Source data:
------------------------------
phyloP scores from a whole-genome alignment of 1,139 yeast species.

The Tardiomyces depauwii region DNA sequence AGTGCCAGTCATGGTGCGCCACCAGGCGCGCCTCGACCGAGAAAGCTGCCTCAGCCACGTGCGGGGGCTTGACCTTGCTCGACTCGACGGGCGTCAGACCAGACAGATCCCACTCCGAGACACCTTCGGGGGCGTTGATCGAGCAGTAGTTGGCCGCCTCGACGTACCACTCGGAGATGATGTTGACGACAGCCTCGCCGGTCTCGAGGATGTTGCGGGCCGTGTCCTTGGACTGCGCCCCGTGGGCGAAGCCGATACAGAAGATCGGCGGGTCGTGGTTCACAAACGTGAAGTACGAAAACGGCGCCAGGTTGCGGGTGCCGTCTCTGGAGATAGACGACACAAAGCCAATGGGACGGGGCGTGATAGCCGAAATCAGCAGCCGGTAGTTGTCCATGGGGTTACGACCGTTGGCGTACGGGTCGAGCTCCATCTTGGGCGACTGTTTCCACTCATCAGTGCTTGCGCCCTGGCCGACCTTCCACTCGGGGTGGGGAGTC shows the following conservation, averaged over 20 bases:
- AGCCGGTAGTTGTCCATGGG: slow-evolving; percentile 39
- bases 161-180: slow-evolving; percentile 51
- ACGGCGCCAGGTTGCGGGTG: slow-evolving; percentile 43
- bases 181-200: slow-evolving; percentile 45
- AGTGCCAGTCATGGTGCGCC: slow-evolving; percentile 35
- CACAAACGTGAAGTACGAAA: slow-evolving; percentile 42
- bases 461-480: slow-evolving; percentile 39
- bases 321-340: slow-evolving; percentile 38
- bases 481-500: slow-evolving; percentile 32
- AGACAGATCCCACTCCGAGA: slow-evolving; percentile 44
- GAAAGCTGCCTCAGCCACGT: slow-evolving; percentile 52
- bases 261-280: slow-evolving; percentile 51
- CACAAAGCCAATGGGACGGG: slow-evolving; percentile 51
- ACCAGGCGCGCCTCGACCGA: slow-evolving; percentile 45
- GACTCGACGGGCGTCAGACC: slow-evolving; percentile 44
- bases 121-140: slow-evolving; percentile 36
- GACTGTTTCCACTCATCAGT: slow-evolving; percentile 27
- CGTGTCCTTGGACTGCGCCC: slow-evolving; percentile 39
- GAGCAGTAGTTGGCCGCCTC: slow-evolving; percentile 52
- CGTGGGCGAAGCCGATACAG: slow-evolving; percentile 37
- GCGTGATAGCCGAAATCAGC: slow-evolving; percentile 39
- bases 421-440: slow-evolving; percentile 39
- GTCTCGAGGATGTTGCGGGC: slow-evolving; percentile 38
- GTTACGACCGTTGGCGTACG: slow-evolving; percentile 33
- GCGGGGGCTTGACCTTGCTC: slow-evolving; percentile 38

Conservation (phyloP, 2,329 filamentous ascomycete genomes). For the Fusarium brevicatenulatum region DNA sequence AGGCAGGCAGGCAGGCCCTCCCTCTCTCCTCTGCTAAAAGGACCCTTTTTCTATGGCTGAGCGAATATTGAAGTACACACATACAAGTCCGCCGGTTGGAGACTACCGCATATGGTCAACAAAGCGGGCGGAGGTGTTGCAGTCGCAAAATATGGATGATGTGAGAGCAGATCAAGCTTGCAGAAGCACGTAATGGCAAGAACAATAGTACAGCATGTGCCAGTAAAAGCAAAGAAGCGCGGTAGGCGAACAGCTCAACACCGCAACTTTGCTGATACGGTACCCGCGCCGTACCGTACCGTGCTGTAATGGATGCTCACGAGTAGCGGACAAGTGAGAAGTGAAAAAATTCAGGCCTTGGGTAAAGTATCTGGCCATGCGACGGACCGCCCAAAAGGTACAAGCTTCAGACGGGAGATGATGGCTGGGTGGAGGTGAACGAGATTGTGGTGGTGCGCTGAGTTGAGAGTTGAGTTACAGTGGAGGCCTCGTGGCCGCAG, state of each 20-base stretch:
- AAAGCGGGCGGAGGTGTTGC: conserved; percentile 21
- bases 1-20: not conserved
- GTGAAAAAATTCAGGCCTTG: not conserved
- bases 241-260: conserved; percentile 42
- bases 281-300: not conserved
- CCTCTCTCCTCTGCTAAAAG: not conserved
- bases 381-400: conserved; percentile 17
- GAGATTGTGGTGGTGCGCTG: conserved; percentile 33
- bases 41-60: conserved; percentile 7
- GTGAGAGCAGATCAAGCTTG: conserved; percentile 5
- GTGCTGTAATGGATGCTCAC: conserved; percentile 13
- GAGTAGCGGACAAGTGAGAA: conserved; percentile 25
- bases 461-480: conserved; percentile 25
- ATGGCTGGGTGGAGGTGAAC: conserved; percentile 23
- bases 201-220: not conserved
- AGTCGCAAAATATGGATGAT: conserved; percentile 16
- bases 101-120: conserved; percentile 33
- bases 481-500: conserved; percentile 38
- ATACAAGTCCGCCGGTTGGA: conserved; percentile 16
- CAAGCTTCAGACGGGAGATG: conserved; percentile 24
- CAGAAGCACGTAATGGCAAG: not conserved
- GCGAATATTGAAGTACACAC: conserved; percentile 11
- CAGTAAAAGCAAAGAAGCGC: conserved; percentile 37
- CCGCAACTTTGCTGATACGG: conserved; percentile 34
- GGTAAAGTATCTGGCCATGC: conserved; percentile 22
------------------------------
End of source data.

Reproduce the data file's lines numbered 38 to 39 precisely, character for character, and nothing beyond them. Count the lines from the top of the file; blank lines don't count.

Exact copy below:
- GTGAGAGCAGATCAAGCTTG: conserved; percentile 5
- GTGCTGTAATGGATGCTCAC: conserved; percentile 13